Commitment to Sound 5- Is it the instrument?

This short post is just a reminder really to myself, and maybe others, that it is easy to become very comfortable playing your own instrument all the time. We become accustomed to the nuances of sound it can create, it’s certain strengths and how to play to them. We so often forget to spend some time trying others of our instrument and listening to what it can teach us about sound.

It is the most liberating feeling to be trying out different cellos and I find that you notice what issues are essentially ‘you’ and which are to do with your instrument. If a certain sound is suffering on all instruments I try, I must know it is something for me to work on more technically. Similarly with bow weight and string crossings, some instruments will feel very natural to play and others ask you to work much harder. A great part of playing lots of different instruments is that we suddenly listen better because we are reacting to a sound that is unfamiliar. With different instruments to try, we are able to experiment with sounds to such a greater degree and have more scope for improvement as we are forced to listen deeper. Pianists often see changing instruments as a curse, but I think it must teach them to adapt, listen and to play to a higher standard for the instance of an instrument that isn’t quite up to standard. Something we certainly can learn from.

A side note, but this thought about instruments comes about after I took my bow for a rehair last week and discovered it had incurred a crack among many other issues. Upon playing the bow I had been leant for a few days, I was astonished to hear the vast change in sound of my instrument. I felt so much more confident on a bow that was working well. It just goes to show how often negligence of our tools can make our sound suffer.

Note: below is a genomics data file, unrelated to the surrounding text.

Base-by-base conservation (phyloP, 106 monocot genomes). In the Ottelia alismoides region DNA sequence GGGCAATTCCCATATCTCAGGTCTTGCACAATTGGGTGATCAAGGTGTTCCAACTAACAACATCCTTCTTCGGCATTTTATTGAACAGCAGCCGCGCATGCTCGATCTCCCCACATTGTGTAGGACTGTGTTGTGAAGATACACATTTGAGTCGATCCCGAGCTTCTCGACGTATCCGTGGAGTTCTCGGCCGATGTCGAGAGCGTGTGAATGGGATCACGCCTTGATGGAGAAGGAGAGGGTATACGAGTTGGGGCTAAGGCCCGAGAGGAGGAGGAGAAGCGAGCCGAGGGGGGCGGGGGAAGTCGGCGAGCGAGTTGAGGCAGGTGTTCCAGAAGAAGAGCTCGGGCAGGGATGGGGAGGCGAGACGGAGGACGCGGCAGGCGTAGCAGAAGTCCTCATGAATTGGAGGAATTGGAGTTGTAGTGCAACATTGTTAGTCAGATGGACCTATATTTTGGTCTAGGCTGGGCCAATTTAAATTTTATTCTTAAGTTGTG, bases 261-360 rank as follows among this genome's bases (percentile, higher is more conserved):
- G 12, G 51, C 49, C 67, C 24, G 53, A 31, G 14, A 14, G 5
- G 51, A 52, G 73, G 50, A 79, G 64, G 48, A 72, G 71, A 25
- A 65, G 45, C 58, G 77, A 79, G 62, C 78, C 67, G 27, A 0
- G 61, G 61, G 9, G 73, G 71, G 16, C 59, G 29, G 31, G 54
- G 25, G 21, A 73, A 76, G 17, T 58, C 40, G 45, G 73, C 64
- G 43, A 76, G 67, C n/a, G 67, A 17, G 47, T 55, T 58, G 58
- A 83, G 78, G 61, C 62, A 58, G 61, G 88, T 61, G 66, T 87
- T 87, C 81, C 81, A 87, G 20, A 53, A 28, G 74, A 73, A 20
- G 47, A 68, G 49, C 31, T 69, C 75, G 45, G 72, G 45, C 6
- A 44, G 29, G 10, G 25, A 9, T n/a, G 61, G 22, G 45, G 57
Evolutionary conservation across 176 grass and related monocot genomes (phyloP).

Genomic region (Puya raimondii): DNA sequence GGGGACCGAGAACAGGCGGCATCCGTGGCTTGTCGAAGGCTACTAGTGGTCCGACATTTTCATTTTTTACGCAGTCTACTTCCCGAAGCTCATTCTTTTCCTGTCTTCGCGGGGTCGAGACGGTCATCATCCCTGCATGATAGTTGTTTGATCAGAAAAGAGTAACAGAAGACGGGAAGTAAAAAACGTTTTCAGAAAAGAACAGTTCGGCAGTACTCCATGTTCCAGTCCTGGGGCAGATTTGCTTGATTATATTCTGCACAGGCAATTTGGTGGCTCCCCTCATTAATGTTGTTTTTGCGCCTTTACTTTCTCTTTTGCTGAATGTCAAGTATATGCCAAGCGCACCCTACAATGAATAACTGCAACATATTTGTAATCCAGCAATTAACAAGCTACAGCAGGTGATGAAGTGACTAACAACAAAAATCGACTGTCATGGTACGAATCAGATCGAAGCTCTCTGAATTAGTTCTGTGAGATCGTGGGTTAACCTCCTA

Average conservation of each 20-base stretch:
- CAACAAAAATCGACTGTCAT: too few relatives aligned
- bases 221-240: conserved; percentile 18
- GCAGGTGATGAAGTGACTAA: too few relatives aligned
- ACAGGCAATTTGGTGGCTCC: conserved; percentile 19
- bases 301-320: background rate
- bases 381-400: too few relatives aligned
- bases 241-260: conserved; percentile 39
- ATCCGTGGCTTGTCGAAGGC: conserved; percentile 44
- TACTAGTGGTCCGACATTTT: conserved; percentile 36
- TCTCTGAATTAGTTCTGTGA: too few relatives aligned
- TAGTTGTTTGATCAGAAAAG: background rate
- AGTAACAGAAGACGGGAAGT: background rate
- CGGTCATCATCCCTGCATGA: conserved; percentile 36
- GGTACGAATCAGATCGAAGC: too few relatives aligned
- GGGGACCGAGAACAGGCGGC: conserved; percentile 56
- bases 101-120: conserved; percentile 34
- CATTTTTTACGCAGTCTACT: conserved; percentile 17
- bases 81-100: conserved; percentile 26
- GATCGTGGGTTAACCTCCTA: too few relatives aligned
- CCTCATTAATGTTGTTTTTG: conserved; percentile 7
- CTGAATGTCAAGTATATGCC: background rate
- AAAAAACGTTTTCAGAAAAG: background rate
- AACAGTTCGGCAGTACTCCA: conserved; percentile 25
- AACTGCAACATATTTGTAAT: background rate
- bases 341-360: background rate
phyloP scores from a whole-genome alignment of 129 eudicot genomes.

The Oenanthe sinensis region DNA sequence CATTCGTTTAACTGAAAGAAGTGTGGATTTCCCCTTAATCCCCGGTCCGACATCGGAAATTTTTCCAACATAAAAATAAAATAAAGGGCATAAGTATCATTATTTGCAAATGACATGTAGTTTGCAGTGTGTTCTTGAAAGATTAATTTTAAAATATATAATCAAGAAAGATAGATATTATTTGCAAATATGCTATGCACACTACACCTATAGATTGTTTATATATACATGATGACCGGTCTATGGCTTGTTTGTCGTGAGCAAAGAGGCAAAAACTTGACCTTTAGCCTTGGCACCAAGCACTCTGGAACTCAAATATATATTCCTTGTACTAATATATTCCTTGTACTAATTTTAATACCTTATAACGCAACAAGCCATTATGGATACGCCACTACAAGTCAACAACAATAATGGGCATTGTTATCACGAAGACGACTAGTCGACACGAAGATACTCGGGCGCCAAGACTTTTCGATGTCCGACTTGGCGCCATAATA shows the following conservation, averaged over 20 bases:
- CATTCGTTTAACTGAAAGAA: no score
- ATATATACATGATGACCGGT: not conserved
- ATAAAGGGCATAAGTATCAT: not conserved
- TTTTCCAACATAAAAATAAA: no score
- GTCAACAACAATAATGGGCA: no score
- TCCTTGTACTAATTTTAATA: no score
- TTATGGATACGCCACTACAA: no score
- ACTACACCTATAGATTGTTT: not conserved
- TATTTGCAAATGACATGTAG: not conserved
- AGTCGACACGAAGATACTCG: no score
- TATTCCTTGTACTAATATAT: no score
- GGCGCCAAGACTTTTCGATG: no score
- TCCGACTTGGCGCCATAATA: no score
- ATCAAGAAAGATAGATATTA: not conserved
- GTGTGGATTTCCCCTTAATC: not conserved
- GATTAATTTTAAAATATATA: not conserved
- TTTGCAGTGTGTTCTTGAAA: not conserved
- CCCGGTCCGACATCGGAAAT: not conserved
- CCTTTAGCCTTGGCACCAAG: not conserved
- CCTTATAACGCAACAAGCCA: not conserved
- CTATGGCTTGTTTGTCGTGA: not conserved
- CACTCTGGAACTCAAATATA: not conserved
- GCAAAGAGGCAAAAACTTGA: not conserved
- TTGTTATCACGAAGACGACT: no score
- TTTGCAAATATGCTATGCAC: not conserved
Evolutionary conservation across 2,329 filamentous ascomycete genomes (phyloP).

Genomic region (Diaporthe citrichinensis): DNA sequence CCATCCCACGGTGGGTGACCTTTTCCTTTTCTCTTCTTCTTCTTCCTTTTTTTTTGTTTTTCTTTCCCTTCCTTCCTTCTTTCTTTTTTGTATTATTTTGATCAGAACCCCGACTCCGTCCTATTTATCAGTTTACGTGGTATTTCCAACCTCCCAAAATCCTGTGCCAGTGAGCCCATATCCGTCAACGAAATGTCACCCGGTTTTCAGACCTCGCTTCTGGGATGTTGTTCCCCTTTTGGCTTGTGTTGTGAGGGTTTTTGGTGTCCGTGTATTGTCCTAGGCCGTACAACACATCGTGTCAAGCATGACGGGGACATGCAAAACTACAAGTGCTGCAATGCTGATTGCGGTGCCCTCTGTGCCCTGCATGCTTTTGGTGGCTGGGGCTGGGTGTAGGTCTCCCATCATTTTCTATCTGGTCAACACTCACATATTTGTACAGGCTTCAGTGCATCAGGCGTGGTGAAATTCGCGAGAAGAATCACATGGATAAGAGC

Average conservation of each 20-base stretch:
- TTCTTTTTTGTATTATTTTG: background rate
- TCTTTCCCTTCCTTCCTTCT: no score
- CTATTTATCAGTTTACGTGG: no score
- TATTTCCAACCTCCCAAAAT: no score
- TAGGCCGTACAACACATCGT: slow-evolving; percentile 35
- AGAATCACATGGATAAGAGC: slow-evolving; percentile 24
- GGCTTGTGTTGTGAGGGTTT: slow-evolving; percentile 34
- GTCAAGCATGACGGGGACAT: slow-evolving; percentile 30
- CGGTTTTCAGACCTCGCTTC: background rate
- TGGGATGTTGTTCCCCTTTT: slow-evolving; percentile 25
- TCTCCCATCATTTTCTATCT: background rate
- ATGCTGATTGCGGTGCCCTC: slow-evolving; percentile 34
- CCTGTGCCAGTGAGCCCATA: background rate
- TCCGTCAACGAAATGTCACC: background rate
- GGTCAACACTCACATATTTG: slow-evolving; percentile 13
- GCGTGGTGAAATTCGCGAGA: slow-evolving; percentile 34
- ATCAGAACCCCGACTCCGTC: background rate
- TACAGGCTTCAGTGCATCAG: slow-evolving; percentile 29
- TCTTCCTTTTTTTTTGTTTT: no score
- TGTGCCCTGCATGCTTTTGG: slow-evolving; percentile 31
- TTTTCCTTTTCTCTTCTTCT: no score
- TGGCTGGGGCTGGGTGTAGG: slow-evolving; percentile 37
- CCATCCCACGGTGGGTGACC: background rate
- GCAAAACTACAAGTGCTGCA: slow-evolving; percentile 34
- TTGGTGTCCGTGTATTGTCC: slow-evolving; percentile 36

Trying different instruments gives us a bigger picture of sound worlds. We can learn so much about how sound is created and how we react to it by frequently going out of our instrumental comfort zone.

Commitment to Sound 4- sound in tension?

I am coming to realise the differences between a sound of monotony and one of nuance often lies in the use of tension and release.

First it is important to think about what tension might mean. Tension and release are naturally found in the keys and textures of the music. There are moments in music of obvious tension and freedom and release. The way in which a composer modulates, or how they create a certain emotion, determines the tension we create.

We can only practice how we use tension and release if we are aware of how we fit in the music. In sonata playing, this means having a good knowledge of the piano part and the key structure of the music. This has always freaked me out a bit! Key’s have always felt like a foreign field to me, but I’m beginning to understand keys as colours (and not stiff academia!) and through this understand how I create sounds. For example, if I have a sustained note I am struggling with, by studying the score I can know whether, in context, it is a note of ease, beauty and freedom or conversely one of conflict and tension by looking at the harmony and texture. Once I am aware of the context of phrases and notes, I can begin to explore different colours on my instrument.

Tension and release can also be created by a knowledge of how to use silences and forming theories as to why a composer have chosen the silences. A great exponent of this is Beethoven. Beethoven has a way of taking us to a different land altogether through is silences. His climaxes often culminate in a huge general pause, before taking us to a completely different environment. In this context, the silence is what creates the tension but is important that we actually learn to ‘play’ a tense silence, a comical silence and a relieving silence.

Much of our use of tension and release comes naturally to us as we respond to the music in the moment, but taking it a step further by looking into the score can bring sounds to a different level of understanding.